Roger Scruton: The Problem with Moral Relativism

Jun 26, 2017
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The popular notion that an individual can only be judged if a person shares his or her background, history, desires, or worldview has led most people to regard any outsider judgment as ‘a sort of impertinence’, philosopher Roger Scruton suggests.

This judgement against judgment isn’t morally neutral though, it is morally neutralizing.

If human beings have a moral nature, which our need for judging plainly entails, the effect of neutralizing morality is of course to suppress extreme expressions. If human nature were naturally good, then the effect might be helpful.  We would take greater delight in truth, beauty, and goodness.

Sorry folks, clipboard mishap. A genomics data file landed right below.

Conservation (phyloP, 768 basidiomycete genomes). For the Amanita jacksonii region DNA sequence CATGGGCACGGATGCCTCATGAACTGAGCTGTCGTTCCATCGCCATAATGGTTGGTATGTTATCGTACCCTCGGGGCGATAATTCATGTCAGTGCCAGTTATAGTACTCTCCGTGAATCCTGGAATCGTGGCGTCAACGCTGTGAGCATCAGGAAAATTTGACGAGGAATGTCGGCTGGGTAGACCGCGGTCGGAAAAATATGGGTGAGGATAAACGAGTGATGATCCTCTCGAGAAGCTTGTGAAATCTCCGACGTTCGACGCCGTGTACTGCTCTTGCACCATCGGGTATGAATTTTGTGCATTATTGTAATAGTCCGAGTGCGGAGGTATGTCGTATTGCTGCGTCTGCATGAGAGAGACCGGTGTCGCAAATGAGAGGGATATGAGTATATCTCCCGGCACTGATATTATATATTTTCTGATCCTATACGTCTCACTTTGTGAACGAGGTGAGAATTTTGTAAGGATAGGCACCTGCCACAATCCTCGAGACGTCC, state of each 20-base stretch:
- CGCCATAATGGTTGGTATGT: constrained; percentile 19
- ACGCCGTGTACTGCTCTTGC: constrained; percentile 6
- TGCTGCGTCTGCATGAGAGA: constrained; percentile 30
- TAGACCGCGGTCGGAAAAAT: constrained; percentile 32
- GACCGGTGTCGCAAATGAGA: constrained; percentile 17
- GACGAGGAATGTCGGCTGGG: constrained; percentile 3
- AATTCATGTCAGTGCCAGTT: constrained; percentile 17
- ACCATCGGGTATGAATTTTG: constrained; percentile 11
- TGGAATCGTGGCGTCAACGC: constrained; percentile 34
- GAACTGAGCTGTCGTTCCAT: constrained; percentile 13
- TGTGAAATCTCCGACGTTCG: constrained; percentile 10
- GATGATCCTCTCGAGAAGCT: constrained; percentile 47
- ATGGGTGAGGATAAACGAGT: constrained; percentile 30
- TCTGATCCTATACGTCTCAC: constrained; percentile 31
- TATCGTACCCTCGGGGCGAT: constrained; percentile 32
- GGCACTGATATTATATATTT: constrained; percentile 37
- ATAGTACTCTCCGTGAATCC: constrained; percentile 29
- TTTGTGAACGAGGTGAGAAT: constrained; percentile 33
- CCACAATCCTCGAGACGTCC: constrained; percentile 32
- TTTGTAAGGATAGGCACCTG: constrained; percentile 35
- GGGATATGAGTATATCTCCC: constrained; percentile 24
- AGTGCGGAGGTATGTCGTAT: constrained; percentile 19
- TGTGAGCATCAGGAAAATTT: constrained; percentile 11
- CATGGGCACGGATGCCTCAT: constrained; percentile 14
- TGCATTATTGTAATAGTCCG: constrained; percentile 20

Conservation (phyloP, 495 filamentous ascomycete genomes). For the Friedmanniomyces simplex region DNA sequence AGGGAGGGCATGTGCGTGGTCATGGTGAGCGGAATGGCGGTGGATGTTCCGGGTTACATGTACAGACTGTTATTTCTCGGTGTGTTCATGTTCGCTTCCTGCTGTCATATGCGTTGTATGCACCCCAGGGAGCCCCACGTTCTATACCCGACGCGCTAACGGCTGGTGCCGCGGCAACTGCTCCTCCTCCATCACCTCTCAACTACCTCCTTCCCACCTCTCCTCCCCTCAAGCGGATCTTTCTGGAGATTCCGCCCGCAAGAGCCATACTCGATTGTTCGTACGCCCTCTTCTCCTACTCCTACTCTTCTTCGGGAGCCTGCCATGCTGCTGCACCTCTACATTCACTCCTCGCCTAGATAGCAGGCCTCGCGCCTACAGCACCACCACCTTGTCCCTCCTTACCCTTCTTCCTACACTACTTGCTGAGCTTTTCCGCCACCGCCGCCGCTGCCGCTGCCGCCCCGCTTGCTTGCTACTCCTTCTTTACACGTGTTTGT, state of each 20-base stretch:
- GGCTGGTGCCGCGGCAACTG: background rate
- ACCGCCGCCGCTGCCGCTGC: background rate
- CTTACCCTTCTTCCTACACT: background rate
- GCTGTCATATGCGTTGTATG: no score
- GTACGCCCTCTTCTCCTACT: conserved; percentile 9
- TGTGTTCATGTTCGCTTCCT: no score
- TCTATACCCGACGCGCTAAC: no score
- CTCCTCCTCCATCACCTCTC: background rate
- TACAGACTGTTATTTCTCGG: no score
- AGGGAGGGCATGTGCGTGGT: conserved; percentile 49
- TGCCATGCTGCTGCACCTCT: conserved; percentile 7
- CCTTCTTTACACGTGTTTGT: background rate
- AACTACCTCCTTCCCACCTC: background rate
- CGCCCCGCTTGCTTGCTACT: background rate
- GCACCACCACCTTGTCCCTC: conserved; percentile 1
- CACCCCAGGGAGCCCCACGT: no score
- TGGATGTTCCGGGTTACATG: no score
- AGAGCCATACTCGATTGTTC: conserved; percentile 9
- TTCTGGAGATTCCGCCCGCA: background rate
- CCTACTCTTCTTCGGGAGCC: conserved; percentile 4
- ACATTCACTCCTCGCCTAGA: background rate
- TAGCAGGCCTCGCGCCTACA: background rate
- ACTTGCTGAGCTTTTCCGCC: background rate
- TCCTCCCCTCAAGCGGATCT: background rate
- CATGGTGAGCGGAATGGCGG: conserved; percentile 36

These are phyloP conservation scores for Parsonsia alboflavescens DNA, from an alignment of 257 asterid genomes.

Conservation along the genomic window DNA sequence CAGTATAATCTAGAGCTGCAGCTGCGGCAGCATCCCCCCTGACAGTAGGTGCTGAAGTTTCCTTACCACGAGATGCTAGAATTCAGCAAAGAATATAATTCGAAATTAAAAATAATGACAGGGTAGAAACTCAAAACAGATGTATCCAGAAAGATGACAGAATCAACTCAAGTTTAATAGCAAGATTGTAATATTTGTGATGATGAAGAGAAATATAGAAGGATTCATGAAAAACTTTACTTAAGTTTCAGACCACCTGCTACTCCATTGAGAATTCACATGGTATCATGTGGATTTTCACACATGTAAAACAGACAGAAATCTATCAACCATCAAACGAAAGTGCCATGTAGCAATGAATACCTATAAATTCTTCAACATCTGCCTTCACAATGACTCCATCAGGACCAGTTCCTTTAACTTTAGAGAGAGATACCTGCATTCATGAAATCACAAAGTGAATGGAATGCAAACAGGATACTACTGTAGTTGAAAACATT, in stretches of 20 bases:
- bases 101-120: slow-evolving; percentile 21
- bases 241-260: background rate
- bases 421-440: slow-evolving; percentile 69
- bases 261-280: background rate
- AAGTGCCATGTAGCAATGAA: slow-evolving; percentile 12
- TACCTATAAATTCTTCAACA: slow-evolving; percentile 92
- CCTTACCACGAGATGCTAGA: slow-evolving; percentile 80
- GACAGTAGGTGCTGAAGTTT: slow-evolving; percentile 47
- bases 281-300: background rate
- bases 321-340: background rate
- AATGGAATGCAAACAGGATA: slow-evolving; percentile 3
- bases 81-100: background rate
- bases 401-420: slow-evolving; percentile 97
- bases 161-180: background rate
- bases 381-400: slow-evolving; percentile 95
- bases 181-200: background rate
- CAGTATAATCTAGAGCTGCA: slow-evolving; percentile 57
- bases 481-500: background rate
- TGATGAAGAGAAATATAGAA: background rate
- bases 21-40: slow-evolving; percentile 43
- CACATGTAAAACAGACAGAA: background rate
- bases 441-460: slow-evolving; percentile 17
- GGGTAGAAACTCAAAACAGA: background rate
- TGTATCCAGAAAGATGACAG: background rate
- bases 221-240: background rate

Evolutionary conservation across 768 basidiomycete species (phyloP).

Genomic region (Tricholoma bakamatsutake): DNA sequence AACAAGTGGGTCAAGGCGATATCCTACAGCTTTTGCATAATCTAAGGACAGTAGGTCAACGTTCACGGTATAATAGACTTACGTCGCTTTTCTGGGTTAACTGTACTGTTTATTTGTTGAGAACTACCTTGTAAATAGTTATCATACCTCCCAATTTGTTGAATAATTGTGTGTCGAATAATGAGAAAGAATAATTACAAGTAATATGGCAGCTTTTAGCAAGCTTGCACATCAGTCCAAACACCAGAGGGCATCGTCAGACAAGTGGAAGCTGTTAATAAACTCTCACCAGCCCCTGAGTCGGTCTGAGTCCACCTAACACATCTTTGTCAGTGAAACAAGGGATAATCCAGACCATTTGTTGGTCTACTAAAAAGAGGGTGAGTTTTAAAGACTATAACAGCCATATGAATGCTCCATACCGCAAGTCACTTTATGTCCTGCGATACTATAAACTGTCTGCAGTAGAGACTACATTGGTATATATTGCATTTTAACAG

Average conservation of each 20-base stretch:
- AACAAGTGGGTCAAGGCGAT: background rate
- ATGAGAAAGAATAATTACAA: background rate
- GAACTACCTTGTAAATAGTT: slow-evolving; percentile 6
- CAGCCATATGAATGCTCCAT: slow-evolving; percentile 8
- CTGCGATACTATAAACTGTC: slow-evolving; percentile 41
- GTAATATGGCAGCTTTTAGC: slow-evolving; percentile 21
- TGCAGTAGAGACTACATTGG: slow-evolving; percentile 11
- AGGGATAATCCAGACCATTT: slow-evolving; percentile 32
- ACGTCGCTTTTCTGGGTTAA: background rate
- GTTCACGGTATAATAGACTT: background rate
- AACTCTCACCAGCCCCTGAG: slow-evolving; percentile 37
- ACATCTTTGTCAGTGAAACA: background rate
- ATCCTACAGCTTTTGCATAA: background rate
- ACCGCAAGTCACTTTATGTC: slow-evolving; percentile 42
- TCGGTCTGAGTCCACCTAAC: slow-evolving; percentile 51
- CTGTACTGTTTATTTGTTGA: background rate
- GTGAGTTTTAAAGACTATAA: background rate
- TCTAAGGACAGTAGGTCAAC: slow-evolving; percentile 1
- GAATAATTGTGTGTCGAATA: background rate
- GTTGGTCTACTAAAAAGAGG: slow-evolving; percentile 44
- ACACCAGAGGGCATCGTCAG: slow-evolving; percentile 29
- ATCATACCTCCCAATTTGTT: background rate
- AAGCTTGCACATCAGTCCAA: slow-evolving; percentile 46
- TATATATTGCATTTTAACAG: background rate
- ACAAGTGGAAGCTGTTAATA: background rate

However, given the fact of human sinfulness, the judgment against judgment has just allowed subjective morality to have a sort of objective standing.  And as such, the philosophy of the allegedly non-judgmental libertarian very quickly becomes that of the libertine.

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